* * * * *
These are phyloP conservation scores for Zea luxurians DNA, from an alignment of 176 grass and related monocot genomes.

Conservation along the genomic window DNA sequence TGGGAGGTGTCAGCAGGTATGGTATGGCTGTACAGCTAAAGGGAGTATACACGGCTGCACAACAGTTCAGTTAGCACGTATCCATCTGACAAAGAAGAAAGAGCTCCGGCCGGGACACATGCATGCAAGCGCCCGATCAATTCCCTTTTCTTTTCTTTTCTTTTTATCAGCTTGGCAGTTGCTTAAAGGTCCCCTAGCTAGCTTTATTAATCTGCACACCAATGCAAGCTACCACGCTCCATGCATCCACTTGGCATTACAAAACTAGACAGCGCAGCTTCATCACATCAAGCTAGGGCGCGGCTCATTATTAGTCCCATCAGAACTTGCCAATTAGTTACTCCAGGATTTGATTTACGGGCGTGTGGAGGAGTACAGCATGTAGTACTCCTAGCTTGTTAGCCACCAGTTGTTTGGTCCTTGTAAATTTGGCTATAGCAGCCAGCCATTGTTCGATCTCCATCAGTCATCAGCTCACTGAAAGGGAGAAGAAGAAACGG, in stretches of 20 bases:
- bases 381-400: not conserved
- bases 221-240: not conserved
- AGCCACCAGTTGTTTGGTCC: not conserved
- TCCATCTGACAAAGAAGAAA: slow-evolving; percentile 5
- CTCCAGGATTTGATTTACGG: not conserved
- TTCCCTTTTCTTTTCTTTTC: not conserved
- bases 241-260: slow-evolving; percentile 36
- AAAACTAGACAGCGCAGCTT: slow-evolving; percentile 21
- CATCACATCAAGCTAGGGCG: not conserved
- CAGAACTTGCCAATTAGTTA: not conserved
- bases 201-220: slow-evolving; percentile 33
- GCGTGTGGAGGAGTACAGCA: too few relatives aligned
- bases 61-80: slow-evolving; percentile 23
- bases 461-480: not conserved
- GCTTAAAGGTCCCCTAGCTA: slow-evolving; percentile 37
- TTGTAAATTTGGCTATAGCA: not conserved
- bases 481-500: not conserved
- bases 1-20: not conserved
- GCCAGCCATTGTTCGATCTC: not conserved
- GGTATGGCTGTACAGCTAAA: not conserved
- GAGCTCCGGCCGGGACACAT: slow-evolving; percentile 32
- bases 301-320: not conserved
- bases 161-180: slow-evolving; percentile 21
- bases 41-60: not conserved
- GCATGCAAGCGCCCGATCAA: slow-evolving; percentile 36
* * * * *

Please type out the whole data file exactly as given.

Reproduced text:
These are phyloP conservation scores for Zea luxurians DNA, from an alignment of 176 grass and related monocot genomes.

Conservation along the genomic window DNA sequence TGGGAGGTGTCAGCAGGTATGGTATGGCTGTACAGCTAAAGGGAGTATACACGGCTGCACAACAGTTCAGTTAGCACGTATCCATCTGACAAAGAAGAAAGAGCTCCGGCCGGGACACATGCATGCAAGCGCCCGATCAATTCCCTTTTCTTTTCTTTTCTTTTTATCAGCTTGGCAGTTGCTTAAAGGTCCCCTAGCTAGCTTTATTAATCTGCACACCAATGCAAGCTACCACGCTCCATGCATCCACTTGGCATTACAAAACTAGACAGCGCAGCTTCATCACATCAAGCTAGGGCGCGGCTCATTATTAGTCCCATCAGAACTTGCCAATTAGTTACTCCAGGATTTGATTTACGGGCGTGTGGAGGAGTACAGCATGTAGTACTCCTAGCTTGTTAGCCACCAGTTGTTTGGTCCTTGTAAATTTGGCTATAGCAGCCAGCCATTGTTCGATCTCCATCAGTCATCAGCTCACTGAAAGGGAGAAGAAGAAACGG, in stretches of 20 bases:
- bases 381-400: not conserved
- bases 221-240: not conserved
- AGCCACCAGTTGTTTGGTCC: not conserved
- TCCATCTGACAAAGAAGAAA: slow-evolving; percentile 5
- CTCCAGGATTTGATTTACGG: not conserved
- TTCCCTTTTCTTTTCTTTTC: not conserved
- bases 241-260: slow-evolving; percentile 36
- AAAACTAGACAGCGCAGCTT: slow-evolving; percentile 21
- CATCACATCAAGCTAGGGCG: not conserved
- CAGAACTTGCCAATTAGTTA: not conserved
- bases 201-220: slow-evolving; percentile 33
- GCGTGTGGAGGAGTACAGCA: too few relatives aligned
- bases 61-80: slow-evolving; percentile 23
- bases 461-480: not conserved
- GCTTAAAGGTCCCCTAGCTA: slow-evolving; percentile 37
- TTGTAAATTTGGCTATAGCA: not conserved
- bases 481-500: not conserved
- bases 1-20: not conserved
- GCCAGCCATTGTTCGATCTC: not conserved
- GGTATGGCTGTACAGCTAAA: not conserved
- GAGCTCCGGCCGGGACACAT: slow-evolving; percentile 32
- bases 301-320: not conserved
- bases 161-180: slow-evolving; percentile 21
- bases 41-60: not conserved
- GCATGCAAGCGCCCGATCAA: slow-evolving; percentile 36